Xyrem Vol. 6: One Year

I took my first dose of Xyrem 365 days ago TODAY.  Am I better? YES! Am i still sleepy? Yes.  About 2 months ago the reality of my narcolepsy set in: managing my sleepiness is, and always will be, something I work at every single day.  You might think – “Well, yeah. You have narcolepsy.  That’s how this works.”  But I really thought that Xyrem – this narcolepsy wonder drug – was going to be something that I ramp up over the course of a year, and then I would get to the therapeutic dose and be a normal, wakeful human.  That is so far from the reality.

This last year has been a shitshow.  I’m talking “let’s take graceful photos of each other under water” kind of shitshow. Like…where you work so hard to get things to come together and then the best photo from the series is the one above.  I missed birthdays, sales tax deadlines, and still haven’t sent my best friend her wedding gift. But I let myself sleep without guilt and I took time to mourn the years I lost and the life I’ll never live. I’m free in a way I never was before I had a diagnosis and a drug that gave me dreamless sleep.  My hallucinations around sleep are drastically diminished and the same thing goes for my disturbing dreams.  These days, waking up from nightmares (like the one I had two nights ago about dogs that drown humans) is indicative of missing the alarm for my second dose (I.e. I spent too much time in REM sleep – which is my narcolepsy brain’s default – rather than Xyrem sleep).

I think that one of the best ways to describe the impact of Xyrem on my life is as a patronus.  Before Xyrem, I tossed and turned at night, and woke up from horrendous dreams only to spend hours slipping in and out of hallucinations.  It was a veritable prison.  Now when Xyrem hits me, I go to sleep and I generally wake up 2-4 hours later feeling good.  It wasn’t until my REM started getting under control that I realized how negative of an impact the nightmares and hallucinations actually had on me.  Xyrem, I will be forever grateful to you for that.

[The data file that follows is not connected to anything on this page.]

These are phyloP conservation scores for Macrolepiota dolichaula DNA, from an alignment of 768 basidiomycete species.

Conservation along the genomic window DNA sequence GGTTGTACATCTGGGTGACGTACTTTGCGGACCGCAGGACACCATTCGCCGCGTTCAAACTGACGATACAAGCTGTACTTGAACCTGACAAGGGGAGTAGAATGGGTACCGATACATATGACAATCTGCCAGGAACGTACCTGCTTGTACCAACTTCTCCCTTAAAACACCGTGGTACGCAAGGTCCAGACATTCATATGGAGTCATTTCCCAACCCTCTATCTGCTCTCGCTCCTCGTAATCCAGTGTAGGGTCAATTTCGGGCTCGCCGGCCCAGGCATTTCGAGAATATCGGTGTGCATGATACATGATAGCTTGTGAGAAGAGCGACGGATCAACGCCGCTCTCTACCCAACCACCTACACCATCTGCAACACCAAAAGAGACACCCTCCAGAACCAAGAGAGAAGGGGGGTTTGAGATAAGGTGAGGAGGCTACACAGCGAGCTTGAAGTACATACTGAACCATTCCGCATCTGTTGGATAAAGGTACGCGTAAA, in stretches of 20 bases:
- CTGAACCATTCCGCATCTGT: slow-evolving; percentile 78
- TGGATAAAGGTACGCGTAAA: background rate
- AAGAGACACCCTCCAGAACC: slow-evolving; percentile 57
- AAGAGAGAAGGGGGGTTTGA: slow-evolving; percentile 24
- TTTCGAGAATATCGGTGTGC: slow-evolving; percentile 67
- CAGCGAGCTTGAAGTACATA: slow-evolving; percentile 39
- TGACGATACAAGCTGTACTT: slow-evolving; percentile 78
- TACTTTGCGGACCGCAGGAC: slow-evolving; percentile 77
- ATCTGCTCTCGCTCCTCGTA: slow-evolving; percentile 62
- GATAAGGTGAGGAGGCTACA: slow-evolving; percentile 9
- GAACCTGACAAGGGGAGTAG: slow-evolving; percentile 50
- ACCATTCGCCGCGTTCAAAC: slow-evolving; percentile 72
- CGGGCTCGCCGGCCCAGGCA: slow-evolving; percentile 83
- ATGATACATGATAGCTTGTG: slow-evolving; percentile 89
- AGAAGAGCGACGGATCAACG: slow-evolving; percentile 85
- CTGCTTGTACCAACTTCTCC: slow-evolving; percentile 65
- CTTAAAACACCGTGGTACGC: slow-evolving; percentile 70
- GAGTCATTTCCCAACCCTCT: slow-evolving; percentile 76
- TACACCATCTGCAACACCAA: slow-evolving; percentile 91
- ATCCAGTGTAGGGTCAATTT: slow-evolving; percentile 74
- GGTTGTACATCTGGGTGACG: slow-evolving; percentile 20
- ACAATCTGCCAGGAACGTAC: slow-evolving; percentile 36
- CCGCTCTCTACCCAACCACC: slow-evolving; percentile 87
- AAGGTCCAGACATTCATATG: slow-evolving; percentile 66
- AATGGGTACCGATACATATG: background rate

What Xyrem hasn’t given me, I’ve gotten from my community.  This diagnosis pushed me to open up about my disease to my family, friends, and ultimately the world wide web.  I made incredible friendships through this blog and met people in the online chronic illness community who inspire me and cheer me on.

It turns out that living with narcolepsy is more of a marathon than a sprint.  Perhaps thats okay.  We all have our battles and mine is teaching me to be present.

Visit my narcolepsy resource guide here, and read all of my posts about sleep here.

Community and Connection in Chronic Illness

Happy Tuesday, friends! I’m trying to get into a Tuesday/Thursday/Saturday publishing cycle, instead of posting at random times throughout the week. This is the second post in that effort.


Do you have your people? The ones who help you reset and keep things in perspective? Over the weekend I went to my first narcolepsy support group meeting since moving to CT and it gave me a renewed sense of hope and community.  There were folks at the meeting who were diagnosed just this month, after decades of confusion and questioning. I remember 10 months ago when that was me and for the first time in years I felt like I had a future.

Support groups can be lifesavers for many following their diagnosis day.  My diagnosis day was a day of celebration but the elation was soon followed by anger, grief, and a sense of loss.  Not to mention complete overwhelm as my doctor gave me information about possible therapies which led to a dark research spiral into the bowels of the internet.  I had so many questions about, really, EVERYTHING, and I was lucky to be able to meet other people with narcolepsy face-to-face within two months of my diagnosis to dig into all of the things that I wanted to know.  That first support group meeting was filled with compassion, hugs, and so many tears.  The people who sat around the table were fighting the same fight and we finished each others sentences.  I felt safe and I felt SEEN.  I felt worthy, and I knew that these people believed me.